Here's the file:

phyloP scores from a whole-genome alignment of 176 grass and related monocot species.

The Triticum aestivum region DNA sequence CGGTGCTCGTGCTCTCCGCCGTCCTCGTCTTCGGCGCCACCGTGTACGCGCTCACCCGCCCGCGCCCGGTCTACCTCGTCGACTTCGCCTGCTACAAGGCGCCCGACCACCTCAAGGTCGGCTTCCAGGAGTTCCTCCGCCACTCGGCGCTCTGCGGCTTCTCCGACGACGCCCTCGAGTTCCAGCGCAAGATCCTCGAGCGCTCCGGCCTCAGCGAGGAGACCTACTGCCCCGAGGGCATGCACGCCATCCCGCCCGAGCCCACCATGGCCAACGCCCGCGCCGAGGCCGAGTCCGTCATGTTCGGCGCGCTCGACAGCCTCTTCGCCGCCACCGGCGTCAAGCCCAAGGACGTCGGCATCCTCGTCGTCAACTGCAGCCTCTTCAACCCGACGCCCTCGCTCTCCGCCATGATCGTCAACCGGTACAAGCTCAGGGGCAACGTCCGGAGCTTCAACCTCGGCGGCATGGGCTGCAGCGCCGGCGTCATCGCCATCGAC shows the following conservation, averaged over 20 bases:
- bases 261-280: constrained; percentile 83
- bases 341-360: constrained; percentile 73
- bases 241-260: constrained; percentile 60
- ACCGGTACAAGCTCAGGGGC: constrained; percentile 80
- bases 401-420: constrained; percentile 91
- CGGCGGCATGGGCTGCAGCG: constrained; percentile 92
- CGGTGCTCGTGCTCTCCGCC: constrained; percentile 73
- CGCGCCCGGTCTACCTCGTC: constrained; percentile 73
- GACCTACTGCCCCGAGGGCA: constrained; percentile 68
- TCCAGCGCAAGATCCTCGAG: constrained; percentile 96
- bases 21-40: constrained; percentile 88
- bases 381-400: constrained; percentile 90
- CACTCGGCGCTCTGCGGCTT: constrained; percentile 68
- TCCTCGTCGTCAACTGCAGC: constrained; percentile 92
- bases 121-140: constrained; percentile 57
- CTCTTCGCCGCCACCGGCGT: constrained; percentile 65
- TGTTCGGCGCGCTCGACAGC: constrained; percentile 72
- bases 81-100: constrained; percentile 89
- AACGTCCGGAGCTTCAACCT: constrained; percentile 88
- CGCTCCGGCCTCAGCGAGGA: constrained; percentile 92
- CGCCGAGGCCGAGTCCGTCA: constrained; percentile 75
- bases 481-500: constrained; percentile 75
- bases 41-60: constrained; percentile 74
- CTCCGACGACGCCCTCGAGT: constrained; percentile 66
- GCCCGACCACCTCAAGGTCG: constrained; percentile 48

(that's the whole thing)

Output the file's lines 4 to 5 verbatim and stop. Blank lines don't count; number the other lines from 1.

- bases 341-360: constrained; percentile 73
- bases 241-260: constrained; percentile 60